How to Eat Fried Worms (96) — Look, moms. No matter what disgusts you, you can’t ban a book because it’s “icky”. Trust me. There is no questionable content in here. Not even the fleeting use of mild cursing. Nought. Nada. Zilch. Fried Worms is a one-hundred-percent clean book with a one-hundred-percent appeal to boys. No, mom, you probably won’t like it. That doesn’t mean it’s evil.

Looking back at that list, I’m rather surprised at how many of the books on the list are classics. Some I have never read are on that list, and it’s making me want to read them even more. Fahrenheit 451, anybody? Let’s have us a book un-burning! Read a banned book. Better yet, tell someone else about your favourite banned book.

Sunday, January 16, 2005

The Higgler, by A.E. Coppard

The Higgler, by A.E. Coppard

Alfred Edgar Coppard was an early-modern English writer who preserved much of the romanticism of the late nineteenth century even well into the twenties and thirties. The Higgler follows a travelling merchant as he woos two women, and weds the wrong one.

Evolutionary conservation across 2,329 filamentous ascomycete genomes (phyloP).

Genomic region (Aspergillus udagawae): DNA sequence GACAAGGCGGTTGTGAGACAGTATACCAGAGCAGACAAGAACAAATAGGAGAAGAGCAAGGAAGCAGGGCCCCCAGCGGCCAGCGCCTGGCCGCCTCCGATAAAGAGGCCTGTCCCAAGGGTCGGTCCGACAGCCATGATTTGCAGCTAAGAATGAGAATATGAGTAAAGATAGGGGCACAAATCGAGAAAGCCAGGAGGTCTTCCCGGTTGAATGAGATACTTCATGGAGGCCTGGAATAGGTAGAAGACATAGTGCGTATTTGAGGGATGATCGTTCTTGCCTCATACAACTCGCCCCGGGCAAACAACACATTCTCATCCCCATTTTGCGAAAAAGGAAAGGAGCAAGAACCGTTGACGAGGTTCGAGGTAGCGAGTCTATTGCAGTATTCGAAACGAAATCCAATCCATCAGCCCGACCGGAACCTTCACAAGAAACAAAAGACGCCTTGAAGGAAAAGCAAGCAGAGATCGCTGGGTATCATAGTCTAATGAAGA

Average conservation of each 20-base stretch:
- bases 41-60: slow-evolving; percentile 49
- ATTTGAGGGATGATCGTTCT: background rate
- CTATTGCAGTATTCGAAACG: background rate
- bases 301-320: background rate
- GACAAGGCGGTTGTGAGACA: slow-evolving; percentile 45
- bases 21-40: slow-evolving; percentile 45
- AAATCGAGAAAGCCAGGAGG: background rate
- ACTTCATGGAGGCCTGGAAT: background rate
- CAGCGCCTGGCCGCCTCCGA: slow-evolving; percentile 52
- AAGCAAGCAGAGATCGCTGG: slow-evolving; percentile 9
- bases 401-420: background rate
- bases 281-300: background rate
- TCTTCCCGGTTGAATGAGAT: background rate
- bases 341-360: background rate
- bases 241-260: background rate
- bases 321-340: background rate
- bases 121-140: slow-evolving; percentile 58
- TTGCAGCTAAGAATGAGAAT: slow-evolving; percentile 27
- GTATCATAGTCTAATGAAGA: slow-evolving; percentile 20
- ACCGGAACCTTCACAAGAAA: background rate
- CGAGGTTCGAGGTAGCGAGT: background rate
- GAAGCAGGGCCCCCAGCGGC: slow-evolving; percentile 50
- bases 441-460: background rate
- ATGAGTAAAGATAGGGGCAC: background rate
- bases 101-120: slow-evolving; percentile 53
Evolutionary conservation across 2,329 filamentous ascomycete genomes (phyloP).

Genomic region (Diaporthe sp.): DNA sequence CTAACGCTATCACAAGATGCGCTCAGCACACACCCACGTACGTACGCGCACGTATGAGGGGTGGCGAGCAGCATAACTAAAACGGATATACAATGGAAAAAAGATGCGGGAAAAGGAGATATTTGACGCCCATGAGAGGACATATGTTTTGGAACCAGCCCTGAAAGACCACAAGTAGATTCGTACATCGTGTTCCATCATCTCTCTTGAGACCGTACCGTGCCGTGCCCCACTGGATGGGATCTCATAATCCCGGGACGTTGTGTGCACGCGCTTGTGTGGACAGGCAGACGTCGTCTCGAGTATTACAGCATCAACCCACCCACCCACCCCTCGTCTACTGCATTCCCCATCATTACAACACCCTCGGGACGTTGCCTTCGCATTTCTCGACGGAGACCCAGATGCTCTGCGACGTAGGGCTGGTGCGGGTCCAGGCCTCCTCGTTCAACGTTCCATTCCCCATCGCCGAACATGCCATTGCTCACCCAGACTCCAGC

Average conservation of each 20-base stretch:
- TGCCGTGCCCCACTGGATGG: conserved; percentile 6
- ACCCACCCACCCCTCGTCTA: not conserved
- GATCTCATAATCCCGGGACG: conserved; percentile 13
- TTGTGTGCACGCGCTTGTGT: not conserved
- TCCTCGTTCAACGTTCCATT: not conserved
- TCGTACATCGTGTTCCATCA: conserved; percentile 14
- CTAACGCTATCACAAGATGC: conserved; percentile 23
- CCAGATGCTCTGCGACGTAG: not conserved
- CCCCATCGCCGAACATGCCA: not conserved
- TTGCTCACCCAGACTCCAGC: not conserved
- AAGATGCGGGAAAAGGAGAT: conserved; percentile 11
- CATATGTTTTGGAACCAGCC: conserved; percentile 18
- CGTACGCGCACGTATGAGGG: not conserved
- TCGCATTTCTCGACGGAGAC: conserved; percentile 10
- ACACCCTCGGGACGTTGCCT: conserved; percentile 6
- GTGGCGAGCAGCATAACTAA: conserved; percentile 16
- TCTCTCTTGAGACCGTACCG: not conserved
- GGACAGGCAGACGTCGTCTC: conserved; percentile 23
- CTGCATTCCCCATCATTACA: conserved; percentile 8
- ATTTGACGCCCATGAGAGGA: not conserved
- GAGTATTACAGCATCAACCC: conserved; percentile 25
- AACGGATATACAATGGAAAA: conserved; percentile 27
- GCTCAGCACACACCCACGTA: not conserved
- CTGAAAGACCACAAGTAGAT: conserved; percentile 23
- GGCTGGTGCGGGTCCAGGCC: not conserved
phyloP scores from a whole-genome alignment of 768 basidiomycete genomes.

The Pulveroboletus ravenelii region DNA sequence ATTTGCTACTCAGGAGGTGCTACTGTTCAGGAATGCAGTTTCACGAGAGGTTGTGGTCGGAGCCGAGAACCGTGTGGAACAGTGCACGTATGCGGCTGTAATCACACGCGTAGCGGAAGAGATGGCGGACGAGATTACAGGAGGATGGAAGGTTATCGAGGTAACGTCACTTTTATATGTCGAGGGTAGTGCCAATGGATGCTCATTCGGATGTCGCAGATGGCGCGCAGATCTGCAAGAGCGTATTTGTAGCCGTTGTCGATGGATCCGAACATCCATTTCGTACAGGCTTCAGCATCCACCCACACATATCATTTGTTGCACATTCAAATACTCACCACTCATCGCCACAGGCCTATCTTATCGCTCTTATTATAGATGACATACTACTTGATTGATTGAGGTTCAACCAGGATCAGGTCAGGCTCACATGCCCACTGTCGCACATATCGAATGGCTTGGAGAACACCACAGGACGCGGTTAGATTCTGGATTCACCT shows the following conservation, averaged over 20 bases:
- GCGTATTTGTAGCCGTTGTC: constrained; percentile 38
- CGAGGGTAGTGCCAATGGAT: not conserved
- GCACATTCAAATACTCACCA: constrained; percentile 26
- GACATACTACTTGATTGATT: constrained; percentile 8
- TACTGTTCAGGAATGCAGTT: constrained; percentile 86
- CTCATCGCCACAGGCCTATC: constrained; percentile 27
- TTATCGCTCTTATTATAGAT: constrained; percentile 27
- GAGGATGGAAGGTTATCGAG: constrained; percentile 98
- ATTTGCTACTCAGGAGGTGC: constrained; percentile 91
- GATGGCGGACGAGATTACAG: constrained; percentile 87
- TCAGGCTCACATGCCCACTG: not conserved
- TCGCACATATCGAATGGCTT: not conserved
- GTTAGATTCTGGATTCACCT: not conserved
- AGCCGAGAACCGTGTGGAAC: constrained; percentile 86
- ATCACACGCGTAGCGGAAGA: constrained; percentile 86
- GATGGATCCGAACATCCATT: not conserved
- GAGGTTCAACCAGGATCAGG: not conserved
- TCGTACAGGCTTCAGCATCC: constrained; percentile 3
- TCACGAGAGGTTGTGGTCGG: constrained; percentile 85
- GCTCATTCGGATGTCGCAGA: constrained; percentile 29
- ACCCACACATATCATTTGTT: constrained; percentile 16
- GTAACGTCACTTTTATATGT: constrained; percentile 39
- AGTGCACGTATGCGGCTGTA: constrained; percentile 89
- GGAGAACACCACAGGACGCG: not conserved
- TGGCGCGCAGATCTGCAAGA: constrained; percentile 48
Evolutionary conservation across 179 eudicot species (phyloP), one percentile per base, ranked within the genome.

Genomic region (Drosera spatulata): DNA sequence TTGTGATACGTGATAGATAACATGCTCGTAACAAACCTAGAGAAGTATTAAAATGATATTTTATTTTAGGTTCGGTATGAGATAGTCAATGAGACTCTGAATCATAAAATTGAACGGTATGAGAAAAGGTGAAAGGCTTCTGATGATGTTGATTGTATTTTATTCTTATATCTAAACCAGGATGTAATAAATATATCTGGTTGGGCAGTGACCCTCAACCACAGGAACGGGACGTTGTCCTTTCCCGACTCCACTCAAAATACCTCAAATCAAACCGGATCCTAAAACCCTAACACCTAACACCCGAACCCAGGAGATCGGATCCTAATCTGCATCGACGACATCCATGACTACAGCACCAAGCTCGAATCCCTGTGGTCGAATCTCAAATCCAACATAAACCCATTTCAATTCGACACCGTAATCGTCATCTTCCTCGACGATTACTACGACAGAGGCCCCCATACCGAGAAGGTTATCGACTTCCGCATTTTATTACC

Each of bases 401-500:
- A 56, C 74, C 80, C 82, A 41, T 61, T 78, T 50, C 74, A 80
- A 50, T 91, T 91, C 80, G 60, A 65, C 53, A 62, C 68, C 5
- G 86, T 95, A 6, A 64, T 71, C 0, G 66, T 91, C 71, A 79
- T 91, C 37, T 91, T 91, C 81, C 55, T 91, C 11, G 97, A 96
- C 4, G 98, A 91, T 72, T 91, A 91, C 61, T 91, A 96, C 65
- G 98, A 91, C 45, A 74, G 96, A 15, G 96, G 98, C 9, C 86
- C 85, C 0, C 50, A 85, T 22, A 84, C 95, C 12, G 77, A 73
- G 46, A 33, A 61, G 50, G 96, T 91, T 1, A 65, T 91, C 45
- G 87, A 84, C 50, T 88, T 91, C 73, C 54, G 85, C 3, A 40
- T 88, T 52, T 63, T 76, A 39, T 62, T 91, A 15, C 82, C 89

Opening a copy of Coppard’s Collected Tales, The Higgler is the first to greet you. This is unfortunate, for it fairly spoils the taste for any of the following stories. Once The Higgler is in your blood, everything else seem but a paltry excuse for a bedtime-story. The “what-ifs” and “whys” stay in the mind until resolved — but nothing can dissolve the worst travesty of any life: to marry the wrong woman.

Harvey is a fairly honest, hardworking sort who cares for his widowed mother and is trying to make something of himself by higgling (buying and selling from local farmers) so he can marry Sophy, his sweet-heart. Higgling brings him to Mrs. Elizabeth Sadgrove, an austere but friendly farm widow whose daughter, Mary, has “red hair, a complexion like the inside of a nut, blue eyes, and the hands of a lady”, and very quickly has all of Harvey’s heart.